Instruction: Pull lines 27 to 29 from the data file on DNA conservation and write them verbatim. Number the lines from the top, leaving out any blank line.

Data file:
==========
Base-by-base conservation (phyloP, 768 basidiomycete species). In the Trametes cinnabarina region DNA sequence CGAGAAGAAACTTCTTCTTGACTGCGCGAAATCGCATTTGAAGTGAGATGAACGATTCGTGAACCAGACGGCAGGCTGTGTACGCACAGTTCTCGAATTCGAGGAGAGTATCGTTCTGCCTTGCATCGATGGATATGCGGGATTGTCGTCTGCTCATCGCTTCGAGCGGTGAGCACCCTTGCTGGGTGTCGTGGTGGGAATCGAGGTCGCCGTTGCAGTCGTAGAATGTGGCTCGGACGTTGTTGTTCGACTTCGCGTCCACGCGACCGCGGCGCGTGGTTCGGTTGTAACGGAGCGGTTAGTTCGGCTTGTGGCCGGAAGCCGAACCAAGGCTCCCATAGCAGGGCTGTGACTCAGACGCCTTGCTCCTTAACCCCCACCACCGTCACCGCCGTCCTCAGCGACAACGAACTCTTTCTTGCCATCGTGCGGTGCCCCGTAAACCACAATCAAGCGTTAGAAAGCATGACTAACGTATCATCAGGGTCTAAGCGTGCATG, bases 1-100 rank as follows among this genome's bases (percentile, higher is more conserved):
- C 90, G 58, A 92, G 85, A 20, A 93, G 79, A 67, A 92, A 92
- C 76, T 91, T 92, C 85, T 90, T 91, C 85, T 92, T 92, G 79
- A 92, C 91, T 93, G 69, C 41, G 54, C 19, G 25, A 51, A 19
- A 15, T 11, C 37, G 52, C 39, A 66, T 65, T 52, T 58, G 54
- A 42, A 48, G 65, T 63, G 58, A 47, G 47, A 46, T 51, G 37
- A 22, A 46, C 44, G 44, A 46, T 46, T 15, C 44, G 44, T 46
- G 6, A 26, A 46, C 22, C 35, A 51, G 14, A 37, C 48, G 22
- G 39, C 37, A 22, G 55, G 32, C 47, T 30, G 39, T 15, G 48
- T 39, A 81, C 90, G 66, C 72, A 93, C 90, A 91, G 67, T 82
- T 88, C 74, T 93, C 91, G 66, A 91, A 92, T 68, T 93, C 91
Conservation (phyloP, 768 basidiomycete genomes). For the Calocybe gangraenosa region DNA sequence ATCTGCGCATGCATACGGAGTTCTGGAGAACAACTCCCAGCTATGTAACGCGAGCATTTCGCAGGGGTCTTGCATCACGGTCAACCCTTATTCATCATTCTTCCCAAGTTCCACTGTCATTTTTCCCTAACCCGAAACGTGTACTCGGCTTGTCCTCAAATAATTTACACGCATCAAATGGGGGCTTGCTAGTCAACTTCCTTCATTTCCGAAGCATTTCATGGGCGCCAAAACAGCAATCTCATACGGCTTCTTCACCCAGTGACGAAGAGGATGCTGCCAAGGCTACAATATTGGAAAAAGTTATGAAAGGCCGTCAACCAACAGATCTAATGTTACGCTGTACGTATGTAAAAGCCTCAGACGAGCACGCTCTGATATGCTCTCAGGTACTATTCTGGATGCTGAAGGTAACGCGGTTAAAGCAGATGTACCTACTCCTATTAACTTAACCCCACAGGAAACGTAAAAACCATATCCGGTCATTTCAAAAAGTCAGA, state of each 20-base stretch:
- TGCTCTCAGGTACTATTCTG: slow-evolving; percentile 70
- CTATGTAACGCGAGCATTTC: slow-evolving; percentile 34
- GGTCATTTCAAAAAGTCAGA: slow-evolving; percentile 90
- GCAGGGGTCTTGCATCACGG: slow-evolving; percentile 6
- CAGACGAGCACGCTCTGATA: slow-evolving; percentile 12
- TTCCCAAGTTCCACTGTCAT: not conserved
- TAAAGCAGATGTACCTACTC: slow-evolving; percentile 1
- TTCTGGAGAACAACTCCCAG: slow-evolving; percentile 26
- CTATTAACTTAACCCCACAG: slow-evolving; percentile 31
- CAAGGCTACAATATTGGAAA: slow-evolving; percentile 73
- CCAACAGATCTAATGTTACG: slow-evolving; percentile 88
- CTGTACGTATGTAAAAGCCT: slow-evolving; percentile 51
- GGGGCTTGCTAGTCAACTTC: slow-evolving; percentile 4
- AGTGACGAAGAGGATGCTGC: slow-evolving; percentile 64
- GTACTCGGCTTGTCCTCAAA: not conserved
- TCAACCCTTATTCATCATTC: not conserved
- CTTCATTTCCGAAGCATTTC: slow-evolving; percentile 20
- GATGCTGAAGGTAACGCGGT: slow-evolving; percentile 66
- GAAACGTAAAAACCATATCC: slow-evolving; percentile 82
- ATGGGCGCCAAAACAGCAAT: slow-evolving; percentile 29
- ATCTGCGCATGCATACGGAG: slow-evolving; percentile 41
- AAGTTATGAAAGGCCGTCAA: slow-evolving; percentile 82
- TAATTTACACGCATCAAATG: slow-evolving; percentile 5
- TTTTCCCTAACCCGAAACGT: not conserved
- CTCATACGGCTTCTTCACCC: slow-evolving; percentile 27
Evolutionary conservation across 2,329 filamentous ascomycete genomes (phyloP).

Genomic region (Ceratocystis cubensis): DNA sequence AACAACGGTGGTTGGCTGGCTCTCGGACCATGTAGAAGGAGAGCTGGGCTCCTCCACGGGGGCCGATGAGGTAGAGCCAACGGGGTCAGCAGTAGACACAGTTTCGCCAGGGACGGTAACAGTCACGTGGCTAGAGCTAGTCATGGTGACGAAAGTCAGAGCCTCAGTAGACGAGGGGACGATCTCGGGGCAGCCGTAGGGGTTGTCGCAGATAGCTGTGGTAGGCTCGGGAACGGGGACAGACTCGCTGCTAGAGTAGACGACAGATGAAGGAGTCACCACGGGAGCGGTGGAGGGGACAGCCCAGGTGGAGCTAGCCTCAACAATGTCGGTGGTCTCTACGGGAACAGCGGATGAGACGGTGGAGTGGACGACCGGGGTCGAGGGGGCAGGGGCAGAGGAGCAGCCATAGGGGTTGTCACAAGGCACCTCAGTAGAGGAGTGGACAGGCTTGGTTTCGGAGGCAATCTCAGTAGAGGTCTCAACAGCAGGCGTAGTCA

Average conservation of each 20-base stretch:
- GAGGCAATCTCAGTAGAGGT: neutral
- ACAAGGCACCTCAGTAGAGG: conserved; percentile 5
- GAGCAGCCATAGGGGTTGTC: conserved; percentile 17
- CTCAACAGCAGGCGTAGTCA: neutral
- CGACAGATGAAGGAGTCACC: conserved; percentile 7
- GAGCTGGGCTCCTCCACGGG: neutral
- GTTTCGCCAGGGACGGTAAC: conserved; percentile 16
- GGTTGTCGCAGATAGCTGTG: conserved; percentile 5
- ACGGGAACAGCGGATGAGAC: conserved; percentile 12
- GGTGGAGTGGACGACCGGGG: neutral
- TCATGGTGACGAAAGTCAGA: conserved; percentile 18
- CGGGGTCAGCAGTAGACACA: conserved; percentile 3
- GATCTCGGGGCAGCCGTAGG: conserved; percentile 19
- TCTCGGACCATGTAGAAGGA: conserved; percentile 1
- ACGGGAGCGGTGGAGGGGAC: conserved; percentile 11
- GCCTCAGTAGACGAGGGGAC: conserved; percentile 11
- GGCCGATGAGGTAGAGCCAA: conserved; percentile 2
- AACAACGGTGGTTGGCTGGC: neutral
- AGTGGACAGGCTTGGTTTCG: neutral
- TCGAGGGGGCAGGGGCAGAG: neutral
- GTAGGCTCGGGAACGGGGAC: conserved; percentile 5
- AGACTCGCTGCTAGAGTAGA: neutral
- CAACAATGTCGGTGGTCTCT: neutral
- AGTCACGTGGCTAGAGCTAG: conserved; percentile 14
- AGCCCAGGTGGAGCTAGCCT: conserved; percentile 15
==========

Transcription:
- GTACTCGGCTTGTCCTCAAA: not conserved
- TCAACCCTTATTCATCATTC: not conserved
- CTTCATTTCCGAAGCATTTC: slow-evolving; percentile 20